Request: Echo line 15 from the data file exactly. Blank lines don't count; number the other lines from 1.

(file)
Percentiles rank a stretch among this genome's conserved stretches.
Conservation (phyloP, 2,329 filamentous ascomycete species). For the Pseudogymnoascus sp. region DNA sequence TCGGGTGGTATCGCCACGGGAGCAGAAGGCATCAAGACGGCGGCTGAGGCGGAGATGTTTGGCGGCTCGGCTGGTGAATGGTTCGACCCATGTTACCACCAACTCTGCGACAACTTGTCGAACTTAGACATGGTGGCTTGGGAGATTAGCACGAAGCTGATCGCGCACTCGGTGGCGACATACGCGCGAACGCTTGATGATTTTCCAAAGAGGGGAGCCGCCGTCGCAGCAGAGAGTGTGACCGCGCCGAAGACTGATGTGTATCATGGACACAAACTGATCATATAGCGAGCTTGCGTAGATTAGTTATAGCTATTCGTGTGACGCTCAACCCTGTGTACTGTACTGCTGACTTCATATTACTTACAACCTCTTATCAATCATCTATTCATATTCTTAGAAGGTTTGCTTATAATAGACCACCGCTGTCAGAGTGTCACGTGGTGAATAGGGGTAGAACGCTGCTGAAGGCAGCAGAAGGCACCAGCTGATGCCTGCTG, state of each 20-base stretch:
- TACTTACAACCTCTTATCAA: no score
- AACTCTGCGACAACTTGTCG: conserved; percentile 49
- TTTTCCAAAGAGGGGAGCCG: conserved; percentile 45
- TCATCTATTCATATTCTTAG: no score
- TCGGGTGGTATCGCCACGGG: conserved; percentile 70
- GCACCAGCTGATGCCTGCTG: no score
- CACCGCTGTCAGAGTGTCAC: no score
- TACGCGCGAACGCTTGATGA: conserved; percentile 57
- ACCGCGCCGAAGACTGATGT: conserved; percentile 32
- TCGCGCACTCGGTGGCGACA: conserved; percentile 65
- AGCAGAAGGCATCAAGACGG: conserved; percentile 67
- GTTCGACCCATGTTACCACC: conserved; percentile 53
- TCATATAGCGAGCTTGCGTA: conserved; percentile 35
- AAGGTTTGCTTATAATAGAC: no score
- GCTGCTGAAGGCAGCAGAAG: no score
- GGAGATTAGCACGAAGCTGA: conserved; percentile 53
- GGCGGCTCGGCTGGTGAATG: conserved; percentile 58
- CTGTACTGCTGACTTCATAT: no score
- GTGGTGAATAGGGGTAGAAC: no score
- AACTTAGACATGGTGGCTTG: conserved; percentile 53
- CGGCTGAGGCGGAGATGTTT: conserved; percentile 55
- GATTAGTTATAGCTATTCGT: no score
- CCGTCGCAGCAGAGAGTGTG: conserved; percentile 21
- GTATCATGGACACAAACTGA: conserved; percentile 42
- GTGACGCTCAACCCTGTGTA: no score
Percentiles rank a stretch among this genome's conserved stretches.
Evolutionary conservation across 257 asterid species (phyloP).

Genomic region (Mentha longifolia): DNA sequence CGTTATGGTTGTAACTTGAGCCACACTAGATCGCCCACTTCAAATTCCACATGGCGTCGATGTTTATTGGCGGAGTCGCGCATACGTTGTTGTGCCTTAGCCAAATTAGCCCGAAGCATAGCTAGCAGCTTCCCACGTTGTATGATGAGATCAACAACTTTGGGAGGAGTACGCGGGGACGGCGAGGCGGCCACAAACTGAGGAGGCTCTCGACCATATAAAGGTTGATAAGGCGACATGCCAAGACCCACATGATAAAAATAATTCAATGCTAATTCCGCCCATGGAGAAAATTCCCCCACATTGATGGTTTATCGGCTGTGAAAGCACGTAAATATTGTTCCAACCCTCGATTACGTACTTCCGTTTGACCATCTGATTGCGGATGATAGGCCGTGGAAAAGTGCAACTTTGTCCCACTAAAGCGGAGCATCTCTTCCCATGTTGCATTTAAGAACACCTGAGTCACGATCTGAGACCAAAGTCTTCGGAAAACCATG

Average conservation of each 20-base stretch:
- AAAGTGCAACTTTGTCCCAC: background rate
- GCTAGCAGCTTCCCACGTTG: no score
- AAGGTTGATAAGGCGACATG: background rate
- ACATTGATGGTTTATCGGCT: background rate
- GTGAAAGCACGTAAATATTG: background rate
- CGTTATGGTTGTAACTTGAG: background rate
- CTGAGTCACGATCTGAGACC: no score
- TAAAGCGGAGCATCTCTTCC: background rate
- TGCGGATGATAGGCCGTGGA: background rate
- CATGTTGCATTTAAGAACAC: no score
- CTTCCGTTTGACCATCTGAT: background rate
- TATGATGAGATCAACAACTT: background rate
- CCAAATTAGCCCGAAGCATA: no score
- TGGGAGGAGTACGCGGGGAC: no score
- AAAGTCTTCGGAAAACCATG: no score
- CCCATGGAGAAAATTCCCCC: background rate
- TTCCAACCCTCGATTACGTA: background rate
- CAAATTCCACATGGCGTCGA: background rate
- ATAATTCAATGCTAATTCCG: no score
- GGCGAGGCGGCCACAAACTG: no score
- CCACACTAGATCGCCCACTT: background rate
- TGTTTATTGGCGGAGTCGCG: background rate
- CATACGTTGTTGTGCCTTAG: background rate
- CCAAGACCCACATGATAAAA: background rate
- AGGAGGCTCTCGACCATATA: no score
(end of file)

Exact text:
- TCATATAGCGAGCTTGCGTA: conserved; percentile 35